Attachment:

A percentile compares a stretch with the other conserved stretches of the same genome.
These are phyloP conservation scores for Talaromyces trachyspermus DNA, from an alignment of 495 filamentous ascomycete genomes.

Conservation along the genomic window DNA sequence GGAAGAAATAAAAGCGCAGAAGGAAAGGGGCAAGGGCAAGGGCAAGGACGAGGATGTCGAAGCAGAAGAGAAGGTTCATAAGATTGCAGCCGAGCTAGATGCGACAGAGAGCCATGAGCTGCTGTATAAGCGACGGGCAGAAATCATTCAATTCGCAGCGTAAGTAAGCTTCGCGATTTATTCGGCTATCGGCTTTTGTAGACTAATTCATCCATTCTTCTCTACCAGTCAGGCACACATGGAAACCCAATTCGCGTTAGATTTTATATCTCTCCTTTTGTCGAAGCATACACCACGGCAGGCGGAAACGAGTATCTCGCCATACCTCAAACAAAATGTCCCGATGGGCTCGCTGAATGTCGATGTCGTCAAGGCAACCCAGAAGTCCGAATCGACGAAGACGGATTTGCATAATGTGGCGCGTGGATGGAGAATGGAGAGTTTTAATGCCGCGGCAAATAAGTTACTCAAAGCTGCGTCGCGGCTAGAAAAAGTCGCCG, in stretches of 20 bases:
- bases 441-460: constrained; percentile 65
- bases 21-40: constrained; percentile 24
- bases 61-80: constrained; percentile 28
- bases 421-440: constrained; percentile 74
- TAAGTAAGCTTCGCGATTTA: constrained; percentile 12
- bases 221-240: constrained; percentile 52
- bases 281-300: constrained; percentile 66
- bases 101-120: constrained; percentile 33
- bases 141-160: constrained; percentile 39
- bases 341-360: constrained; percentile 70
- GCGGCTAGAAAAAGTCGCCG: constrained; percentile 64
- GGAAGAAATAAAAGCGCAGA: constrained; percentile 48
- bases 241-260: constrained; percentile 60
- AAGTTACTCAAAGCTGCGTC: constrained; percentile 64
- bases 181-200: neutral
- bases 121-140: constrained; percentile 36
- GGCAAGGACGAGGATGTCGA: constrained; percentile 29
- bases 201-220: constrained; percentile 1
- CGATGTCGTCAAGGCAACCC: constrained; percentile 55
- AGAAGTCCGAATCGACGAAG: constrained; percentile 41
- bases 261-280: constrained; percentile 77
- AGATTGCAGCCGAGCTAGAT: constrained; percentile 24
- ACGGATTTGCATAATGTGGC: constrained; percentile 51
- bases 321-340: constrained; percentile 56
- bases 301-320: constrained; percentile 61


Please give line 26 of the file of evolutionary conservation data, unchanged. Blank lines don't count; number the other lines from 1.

- ACGGATTTGCATAATGTGGC: constrained; percentile 51